Diseases

Tendonitis

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Under one Tendonitis (Tendovaginitis, peritendinitis, tendosynovitis) is an inflammation of the tendon sheaths. Mostly the forearm, the hand and the wrist are affected. There are two special forms of tendonitis: Tendovaginitis stenosans and Tendovaginitis stenosans de Quervain. All important information about causes, symptoms, diagnosis and treatment of tendonitis can be found here.

ICD codes for this disease: ICD codes are internationally valid medical diagnosis codes. They are found e.g. in medical reports or on incapacity certificates. M65ArtikelübersichtSehnenscheidenentzündung

  • description
  • Tendonitis: Schnappfinger
  • Tendonitis: Tendovaginitis de Quervain
  • symptoms
  • Causes and risk factors
  • Examinations and diagnosis
  • treatment
  • Disease course and prognosis

Tendinitis: Description

A tendon sheath (vagina synovialis, vagina tendinis) is a sheath-like structure around a tendon that protects it and reduces friction with adjacent tissue such as ligaments and bones. It is filled with synovial fluid (synovial fluid).

Distinguish from a tendonitis is tendinitis (tendinitis) itself.

Tendinitis can in principle occur on any true tendon sheath. In some parts of the body, however, a tendon sheath is especially often inflamed: hand, forearm and foot. Known forms of tendonitis on the hand are Schnappfinger and Tendovaginitis de Quervain.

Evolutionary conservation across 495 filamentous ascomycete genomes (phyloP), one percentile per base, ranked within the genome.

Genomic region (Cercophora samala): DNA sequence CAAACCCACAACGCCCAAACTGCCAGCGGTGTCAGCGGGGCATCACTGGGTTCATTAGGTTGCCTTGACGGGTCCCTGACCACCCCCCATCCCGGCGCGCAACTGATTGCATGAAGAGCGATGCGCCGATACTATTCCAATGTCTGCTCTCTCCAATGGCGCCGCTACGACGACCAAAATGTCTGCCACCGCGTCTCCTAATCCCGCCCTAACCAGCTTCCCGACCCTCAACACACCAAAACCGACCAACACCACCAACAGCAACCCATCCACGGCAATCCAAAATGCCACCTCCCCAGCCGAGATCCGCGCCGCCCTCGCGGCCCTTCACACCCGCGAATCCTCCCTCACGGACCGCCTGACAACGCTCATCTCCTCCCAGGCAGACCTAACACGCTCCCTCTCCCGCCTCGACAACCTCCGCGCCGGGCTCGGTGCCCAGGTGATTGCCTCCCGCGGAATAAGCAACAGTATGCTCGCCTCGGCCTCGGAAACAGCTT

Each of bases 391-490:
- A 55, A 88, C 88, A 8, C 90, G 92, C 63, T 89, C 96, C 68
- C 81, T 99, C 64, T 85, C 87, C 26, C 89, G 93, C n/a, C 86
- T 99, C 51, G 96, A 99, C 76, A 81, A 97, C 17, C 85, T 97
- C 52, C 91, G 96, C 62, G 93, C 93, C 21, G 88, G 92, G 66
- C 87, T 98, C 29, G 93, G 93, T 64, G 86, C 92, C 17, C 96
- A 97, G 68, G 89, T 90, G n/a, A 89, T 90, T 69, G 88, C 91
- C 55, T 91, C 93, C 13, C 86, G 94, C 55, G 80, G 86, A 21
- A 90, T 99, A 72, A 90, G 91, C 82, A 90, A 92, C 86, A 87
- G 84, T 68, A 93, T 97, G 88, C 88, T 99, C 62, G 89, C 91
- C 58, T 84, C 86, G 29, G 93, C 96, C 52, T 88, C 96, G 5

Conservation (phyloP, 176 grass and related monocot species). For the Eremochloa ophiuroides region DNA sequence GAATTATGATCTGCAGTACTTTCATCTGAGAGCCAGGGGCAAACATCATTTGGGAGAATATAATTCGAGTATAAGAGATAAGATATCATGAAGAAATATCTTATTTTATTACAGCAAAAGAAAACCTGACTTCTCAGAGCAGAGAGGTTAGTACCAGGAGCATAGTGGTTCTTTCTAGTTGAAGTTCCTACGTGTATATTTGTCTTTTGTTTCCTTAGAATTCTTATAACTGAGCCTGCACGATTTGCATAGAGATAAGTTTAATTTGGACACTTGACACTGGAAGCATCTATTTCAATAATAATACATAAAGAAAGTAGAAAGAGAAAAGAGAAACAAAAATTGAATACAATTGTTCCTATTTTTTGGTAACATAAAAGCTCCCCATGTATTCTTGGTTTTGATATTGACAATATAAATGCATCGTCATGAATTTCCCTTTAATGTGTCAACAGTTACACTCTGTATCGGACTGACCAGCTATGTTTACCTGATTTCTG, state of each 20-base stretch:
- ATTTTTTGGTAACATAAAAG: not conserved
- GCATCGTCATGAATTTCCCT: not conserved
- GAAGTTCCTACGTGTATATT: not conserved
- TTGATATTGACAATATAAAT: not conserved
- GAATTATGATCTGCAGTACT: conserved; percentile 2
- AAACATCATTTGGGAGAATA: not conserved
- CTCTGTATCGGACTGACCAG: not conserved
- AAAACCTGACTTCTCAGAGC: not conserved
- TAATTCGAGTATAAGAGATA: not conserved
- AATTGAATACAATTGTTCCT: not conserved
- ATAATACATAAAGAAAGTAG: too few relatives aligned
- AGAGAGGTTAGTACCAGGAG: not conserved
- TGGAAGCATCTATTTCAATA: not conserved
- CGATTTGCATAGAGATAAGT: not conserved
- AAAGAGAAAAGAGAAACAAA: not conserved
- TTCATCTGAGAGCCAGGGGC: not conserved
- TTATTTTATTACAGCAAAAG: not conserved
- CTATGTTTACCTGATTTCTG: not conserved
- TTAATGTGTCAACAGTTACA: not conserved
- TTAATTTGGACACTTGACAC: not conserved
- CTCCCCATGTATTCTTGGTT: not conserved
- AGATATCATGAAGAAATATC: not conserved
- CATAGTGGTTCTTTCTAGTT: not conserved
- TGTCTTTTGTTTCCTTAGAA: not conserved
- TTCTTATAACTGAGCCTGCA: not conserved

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Tendonitis: Schnappfinger

If the discomfort on the diffuser on the fingers, it may be a snap finger. Read more in the article Schnappfinger.

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Tendonitis: Tendovaginitis de Quervain

If the thumb is painfully restricted in movement, de Quervain tendosaginitis should be considered. Read more in the article Tendovaginitis de Quervain.

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Tendinitis: Symptoms

The tendonitis often begins insidiously. The main symptom is pain over the affected tendon sheath. These increase especially in the active or passive movement of the joint, more precisely, the affected tendon. Swelling and redness can usually be seen above the joint. Also a morning stiffness and a feeling of tension are described. In the so-called Tendovaginitis crepitans If you move the joint, you may feel rubbing.

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